Newley.com

Newley Purnell's home on the web since 2001

Month: February 2009 (Page 2 of 3)

1980s Thai pop music on Youtube

Via the blog Thai 101 comes a couple of great Thai pop music videos from the 1980’s.

First is this video (embedded below), “Door of the Heart,” a 1982 tune by a band called Sao Sao Sao. (Warning: official page contains auto-loading midi music.). ((For some reason, this song reminds me of the all-female Japanese punk rock band Shonen Knife‘s tune called “Banana Chips“. Except, well, “Door of the Heart” is much softer, slower…and in Thai.))

And then there’s this video (embedded below), for the well-known Thai band Carabao‘s 1984 song “Made in Thailand“:

If you spend a few weeks — or even a few days — in Thailand, you’re likely to hear this song on the radio or performed live. ((You can find the lyrics here; the words contain an interesting take on international trade policy.))

Visit the link to Thai 101 above to find more Thai music videos from the 1980s.

Bangkok Bugle: Thailand media blog

The Bangkok Bugle is a (relatively) new-to-me blog that’s worth checking out. Tag line: “news, views, and opinions from Thailand’s media industry.”

I especially enjoyed this recent post about how subscriber-addressed magazines — such as a recent New Yorker with the label from a US subscriber still affixed — end up for sale in Bangkok’s Chatuchack market. Check out the post for the answer.

Google translate: now in Thai

Thanks to the eagle-eyed B for pointing out that Google Translate is now available in Thai. More info on Google Translate is here.

Thai academic flees to England to escape lese majeste charge

AP: “Thai academic accused of insulting monarchy flees“:

A prominent academic facing 15 years in prison for allegedly insulting Thailand’s monarchy fled to England, saying Monday he does not believe he will receive a fair trial.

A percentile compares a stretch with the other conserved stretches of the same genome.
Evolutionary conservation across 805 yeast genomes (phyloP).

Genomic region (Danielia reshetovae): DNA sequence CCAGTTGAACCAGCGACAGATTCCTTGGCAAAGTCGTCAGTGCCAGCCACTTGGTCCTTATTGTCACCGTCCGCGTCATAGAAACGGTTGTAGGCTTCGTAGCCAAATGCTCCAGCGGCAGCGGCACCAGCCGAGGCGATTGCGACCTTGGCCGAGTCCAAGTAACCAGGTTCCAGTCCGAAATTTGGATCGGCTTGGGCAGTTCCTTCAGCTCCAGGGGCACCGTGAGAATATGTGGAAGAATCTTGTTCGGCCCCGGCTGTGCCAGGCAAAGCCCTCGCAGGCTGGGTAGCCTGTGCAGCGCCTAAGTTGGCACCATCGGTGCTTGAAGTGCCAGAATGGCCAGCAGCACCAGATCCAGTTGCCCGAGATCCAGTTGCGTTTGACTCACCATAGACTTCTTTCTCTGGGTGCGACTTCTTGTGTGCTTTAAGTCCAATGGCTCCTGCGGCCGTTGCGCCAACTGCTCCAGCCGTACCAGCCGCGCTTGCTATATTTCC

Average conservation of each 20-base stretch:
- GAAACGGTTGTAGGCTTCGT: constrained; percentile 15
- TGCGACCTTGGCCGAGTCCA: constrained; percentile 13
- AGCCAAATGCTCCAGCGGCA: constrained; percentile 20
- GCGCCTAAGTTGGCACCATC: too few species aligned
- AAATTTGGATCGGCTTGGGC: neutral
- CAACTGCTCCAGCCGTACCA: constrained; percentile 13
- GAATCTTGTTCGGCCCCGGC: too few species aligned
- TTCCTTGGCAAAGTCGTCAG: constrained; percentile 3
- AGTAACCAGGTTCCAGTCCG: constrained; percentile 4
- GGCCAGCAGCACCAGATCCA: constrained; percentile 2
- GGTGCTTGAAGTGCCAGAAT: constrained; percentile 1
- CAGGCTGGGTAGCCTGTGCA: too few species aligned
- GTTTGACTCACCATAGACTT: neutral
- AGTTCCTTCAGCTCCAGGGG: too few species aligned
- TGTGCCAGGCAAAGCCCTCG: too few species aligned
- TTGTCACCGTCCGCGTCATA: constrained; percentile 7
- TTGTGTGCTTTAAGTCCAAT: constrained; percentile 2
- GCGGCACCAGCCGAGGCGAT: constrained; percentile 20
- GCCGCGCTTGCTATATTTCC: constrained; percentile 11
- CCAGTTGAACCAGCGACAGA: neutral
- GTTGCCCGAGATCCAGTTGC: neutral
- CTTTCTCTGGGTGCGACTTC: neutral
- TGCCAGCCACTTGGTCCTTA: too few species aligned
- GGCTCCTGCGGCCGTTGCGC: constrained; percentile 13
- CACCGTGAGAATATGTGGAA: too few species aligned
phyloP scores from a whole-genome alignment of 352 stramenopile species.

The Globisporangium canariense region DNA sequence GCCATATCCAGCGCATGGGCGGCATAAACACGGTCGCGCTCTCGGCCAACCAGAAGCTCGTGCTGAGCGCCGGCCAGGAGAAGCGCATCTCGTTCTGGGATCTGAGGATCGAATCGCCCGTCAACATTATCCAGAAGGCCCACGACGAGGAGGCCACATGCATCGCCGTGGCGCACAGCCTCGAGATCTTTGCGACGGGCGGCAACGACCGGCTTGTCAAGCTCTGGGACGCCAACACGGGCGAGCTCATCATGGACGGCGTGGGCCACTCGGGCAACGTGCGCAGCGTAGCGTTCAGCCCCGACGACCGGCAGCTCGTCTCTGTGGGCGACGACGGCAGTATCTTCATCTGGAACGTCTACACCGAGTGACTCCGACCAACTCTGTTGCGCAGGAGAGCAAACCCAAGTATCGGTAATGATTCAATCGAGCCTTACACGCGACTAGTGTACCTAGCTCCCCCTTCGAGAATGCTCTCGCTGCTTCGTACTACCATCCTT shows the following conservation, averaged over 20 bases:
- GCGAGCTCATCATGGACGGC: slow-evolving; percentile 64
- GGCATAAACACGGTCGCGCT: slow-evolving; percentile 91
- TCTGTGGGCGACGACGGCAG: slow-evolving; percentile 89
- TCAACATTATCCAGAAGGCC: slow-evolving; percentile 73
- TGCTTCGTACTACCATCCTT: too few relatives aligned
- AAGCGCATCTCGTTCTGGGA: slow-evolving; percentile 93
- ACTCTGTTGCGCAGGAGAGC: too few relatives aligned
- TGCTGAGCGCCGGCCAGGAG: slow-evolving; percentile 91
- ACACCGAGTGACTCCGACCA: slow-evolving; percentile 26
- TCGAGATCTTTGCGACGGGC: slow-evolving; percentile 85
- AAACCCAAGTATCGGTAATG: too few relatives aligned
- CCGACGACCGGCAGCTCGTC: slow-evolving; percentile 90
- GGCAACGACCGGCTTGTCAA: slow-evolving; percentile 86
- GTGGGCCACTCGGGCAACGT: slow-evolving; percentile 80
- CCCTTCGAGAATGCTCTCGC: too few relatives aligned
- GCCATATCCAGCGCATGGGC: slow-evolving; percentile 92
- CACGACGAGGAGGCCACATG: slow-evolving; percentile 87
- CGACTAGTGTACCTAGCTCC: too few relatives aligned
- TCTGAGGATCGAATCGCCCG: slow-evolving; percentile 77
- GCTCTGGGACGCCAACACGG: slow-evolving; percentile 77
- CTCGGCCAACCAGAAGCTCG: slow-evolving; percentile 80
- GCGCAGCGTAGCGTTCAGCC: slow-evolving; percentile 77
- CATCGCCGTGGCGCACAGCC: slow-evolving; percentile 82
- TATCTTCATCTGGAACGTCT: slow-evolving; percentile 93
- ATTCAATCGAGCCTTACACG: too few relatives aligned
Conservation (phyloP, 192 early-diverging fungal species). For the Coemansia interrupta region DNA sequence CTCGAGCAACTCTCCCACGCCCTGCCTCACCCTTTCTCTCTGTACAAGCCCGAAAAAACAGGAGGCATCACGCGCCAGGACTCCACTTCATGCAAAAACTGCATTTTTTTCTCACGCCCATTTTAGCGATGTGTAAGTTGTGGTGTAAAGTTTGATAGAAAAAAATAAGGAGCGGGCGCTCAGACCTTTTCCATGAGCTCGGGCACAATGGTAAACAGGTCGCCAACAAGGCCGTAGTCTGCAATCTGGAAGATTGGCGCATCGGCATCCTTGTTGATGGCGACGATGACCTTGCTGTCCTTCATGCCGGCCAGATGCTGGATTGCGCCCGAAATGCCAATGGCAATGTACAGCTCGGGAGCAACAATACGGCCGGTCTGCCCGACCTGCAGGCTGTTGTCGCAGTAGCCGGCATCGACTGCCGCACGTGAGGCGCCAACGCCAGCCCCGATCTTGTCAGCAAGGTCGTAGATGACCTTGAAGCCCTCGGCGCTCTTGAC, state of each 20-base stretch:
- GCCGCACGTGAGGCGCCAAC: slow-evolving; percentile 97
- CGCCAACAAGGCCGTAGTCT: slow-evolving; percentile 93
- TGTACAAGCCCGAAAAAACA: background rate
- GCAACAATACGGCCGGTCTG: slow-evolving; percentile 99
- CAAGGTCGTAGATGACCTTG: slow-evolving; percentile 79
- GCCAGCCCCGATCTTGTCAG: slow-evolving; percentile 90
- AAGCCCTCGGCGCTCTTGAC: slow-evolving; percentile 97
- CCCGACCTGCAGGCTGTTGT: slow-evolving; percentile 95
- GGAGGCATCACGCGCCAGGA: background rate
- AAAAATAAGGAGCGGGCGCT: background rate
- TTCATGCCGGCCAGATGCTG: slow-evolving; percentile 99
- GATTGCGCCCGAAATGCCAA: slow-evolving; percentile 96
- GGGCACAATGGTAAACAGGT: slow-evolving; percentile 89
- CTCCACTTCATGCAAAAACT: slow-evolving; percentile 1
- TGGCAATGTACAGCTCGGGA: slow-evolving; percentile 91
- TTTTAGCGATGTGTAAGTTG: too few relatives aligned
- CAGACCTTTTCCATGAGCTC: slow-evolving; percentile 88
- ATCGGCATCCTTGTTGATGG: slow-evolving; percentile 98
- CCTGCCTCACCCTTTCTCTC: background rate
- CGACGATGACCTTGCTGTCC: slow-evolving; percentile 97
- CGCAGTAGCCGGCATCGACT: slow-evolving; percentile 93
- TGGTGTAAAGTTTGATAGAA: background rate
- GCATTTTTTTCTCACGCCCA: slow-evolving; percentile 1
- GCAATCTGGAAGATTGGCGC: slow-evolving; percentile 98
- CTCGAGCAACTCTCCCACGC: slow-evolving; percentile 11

Ji Ungpakorn, a political scientist at Bangkok’s Chulalongkorn University, was charged last month under the so-called lese majeste law over a book about Thailand’s 2006 military coup. His case is the latest in a spate of prosecutions and increased censorship of Web sites allegedly critical of the royal family.

“There is no justice in Thailand,” said Ji in an e-mail sent Monday to The Associated Press. “The regime seems to be inching toward a police state.”

Thailand is a constitutional monarchy but has severe lese majeste laws, mandating a jail term of three to 15 years for “whoever defames, insults or threatens the king, the queen, the heir to the throne or the Regent.”

So far there’s nothing in the Bangkok Post or the Nation. But stay tuned.

Health care reform, imagistic poetry, and Brazilian football shirts: what I’ve been reading

Here’s a round-up of some links that have caught my eye of late:

  • Steve Yelvington on the future of newspapers: Stop the irrational negativity: Newspapers are not dead.” And don’t miss his post about local news sites: “The three primary roles your local website should play.” (Related Newley.com post about newspapers on online journalism here.)
  • The New York Times has a great story about an Italian tourist who recently ventured to Iraq: “Falluja’s Strange Visitor: A Western Tourist.”
  • My pal Austin Bush recently posted a dispatch and some images from the town of Mae Hong Son, in Thailand’s northwest: “Screw Provence.” (More on Mae Hong Son province here.)
  • The Run of Play is my new favorite soccer blog. (It’s written by Brian Phillips, who penned the Slate story about Masal Bugduv, which I mentioned recently.) Related, fun football link: BrazilName: Create your own Brazil football shirt
  • I read a lot of James Wright‘s poetry in college. And I thought of his imagistic work the other day and began consulting The G00g. This poem is one of my favorites: “Having Lost My Sons, I Confront the Wreckage of the Moon: Christmas, 1960.”
  • Atul Gawande in the New Yorker: “Getting There from Here: How should Obama reform health care?
  • The WJS’s Weekend Journal Asia has a round-up of interesting Asia reads: “Asia’s Best Books: Our Top Picks of 2008.”

Angelina Jolie: Thailand should aid Rohingya refugees

AP: “Jolie asks Thailand to help Burmese refugees

Angelina Jolie has called on Thailand’s government to give more freedom to tens of thousands of Burmese refugees it has kept locked inside camps for up to 20 years.

The Academy Award-winning actress and goodwill ambassador for the U.N. Refugee Agency visited Thailand’s Ban Mai Nai Soi refugee center Wednesday.

“I was saddened to meet a 21-year-old woman who was born in a refugee camp, who has never even been out of the camp and is now raising her own child in a camp,” Jolie was quoted as saying by UNHCR in a statement released Thursday.